Blind Canadians Demand Halt to the Attack on Employment Equity

News Release August 5, 2010

The Alliance for Equality of Blind Canadians (AEBC) is calling on the Federal Government to stop its attacks on Employment Equity.

“All fair minded Canadians object to recent insinuations that unmerited candidates from equity-seeking groups are taking over all the jobs of ‘qualified white candidates’, thanks to Federal Employment Equity measures”, says John Rae, 1st Vice President of AEBC, a nationwide organization of blind and partially sighted Canadians. “If this were true, statistics would tell us that whites are no longer being hired by the federal public service, but no one has had the gall to suggest this,” adds Rae.

The AEBC Board points to recent statements from two government cabinet ministers. “Stockwell Day, President of the Treasury Board, has insinuated that the Federal Employment Equity program is barring qualified Canadians from job opportunities in the federal public service. And Jason Kenney, Minister of Citizenship, Immigration and Multiculturalism, recently stated that all Canadians should have an ‘equal opportunity to work for their government based on merit, regardless of race or ethnicity’”, says V.P. Rae.

“Employment equity programs are designed to foster merit-based hiring by helping to remove barriers to employment,” states the AEBC Vice President. “They were put in place because all too often, qualified candidates from racialized and disability communities were not being hired because of race or ethnicity. Even today the representation rate for persons with disabilities remains far, far below our percentage of the population.”

The government’s own latest figures show that more women, First Nations peoples and visible minorities worked in the public service last year than the year before, while the low proportion of employed people with disabilities stayed the same.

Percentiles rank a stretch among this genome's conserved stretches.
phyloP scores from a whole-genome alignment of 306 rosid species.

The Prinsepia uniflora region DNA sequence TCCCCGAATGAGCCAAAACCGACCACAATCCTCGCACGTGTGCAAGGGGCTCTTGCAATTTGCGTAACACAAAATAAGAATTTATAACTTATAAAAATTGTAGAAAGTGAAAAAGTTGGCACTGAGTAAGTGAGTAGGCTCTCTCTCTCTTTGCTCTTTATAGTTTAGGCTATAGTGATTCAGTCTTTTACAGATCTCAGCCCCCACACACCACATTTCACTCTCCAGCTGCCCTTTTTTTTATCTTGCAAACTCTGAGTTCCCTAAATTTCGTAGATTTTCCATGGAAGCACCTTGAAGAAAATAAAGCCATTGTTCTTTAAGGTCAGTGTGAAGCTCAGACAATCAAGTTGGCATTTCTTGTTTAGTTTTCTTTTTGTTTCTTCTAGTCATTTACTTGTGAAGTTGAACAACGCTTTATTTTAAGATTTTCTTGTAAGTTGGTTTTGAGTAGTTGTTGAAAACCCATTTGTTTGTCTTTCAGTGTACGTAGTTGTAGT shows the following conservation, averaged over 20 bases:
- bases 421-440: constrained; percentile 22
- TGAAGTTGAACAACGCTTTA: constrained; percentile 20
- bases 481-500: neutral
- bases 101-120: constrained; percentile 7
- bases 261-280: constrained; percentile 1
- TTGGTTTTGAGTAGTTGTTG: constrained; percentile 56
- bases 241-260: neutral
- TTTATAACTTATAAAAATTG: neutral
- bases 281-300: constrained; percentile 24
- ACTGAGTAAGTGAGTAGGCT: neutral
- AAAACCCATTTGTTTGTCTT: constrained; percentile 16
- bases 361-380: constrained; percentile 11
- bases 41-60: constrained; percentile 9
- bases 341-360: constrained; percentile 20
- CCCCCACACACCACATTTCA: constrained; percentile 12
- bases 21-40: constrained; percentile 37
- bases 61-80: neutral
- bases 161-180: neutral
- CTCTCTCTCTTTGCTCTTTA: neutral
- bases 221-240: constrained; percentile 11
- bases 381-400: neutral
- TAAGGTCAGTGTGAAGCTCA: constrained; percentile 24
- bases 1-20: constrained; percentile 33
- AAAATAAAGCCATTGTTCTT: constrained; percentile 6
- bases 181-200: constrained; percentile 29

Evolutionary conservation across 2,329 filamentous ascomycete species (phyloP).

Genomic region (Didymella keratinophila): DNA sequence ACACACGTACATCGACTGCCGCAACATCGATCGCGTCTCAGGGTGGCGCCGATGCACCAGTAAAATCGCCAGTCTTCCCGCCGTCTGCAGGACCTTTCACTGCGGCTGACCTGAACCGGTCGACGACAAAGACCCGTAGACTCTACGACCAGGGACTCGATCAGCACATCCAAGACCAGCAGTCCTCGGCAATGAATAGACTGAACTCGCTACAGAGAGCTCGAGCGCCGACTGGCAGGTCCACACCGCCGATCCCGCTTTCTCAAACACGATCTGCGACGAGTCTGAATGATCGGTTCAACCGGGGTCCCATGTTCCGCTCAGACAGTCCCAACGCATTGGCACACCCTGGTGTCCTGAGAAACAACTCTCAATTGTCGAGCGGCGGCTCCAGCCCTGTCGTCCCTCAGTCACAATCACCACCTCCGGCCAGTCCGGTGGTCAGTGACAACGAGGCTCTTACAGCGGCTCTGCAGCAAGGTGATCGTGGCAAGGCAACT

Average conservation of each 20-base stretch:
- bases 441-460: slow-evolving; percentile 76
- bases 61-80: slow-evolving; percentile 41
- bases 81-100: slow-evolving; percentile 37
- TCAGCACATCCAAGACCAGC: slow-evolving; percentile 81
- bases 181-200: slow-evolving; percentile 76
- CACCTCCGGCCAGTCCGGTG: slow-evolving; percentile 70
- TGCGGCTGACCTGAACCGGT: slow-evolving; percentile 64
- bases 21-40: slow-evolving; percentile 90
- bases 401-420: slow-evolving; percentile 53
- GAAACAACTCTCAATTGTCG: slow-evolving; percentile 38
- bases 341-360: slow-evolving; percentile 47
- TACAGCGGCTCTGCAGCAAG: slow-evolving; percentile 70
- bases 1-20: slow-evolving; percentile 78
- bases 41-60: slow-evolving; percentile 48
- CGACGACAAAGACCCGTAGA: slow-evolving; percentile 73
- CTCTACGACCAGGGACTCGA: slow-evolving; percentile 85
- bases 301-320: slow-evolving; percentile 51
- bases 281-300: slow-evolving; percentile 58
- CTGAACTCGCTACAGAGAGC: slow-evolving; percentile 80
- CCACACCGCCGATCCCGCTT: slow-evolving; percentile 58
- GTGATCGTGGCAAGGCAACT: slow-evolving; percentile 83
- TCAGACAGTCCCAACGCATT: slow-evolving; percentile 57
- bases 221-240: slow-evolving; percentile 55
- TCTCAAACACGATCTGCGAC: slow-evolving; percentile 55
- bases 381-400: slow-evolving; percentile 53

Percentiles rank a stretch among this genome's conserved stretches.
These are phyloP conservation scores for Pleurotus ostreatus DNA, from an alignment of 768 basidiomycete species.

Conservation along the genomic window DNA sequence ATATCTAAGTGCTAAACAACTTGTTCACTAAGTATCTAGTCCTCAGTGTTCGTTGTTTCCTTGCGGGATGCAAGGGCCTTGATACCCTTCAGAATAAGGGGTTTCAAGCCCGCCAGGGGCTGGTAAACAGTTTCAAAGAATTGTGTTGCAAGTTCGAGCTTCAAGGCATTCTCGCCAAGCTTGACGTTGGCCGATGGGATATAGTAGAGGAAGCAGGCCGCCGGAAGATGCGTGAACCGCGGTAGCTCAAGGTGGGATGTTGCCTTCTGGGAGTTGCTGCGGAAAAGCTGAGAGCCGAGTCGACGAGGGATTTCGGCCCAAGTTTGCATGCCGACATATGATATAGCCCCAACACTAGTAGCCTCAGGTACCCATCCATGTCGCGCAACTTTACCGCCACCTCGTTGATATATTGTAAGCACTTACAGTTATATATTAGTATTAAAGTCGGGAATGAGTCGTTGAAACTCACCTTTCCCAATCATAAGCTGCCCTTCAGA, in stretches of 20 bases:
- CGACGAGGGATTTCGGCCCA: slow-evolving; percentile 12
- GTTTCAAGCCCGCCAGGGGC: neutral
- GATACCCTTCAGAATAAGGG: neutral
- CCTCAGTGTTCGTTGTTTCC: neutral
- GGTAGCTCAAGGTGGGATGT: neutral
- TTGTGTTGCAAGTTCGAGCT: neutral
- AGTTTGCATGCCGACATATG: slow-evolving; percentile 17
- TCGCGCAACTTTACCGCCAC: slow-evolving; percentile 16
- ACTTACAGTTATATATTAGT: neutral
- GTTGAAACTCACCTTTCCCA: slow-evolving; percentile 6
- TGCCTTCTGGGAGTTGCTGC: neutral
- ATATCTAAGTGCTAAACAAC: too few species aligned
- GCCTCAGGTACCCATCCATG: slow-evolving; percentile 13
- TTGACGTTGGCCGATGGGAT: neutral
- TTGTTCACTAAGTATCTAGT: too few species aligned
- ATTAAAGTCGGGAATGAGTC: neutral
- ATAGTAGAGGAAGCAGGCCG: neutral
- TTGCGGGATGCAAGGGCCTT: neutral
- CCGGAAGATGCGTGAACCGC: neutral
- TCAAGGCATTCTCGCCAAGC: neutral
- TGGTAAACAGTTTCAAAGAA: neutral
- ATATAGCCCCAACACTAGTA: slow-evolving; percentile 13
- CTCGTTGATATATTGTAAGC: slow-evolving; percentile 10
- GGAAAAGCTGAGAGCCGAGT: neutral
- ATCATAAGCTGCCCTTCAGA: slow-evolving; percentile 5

As of March 2009, women made up 54.7 per cent of the federal workforce, First Nations peoples made up 4.5 per cent, visible minorities made up 9.8 per cent, and people with disabilities made up 5.9 per cent. Yet the percentage of people with disabilities in the population as a whole, is about 14%.

“Employment equity has helped, contrary to the Ministers’ assertions”, Rae continues, “but much more effort is needed to bring more persons with disabilities into the public service of Canada and other workplaces across the country”.

“Rather than attacking programs that have helped, we need a government that puts time and resources into developing new programs aimed at increasing our level of representation in the federal public service and in all other workplaces across Canada”.

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For further information, contact:
John Rae, 1st Vice President, Alliance for Equality of Blind Canadians:

The Alliance for Equality of Blind Canadians is a nationwide organization of Canadians who are blind and partially sighted, whose work focuses on improving public attitudes and providing input on issues of public policy that affect our lives.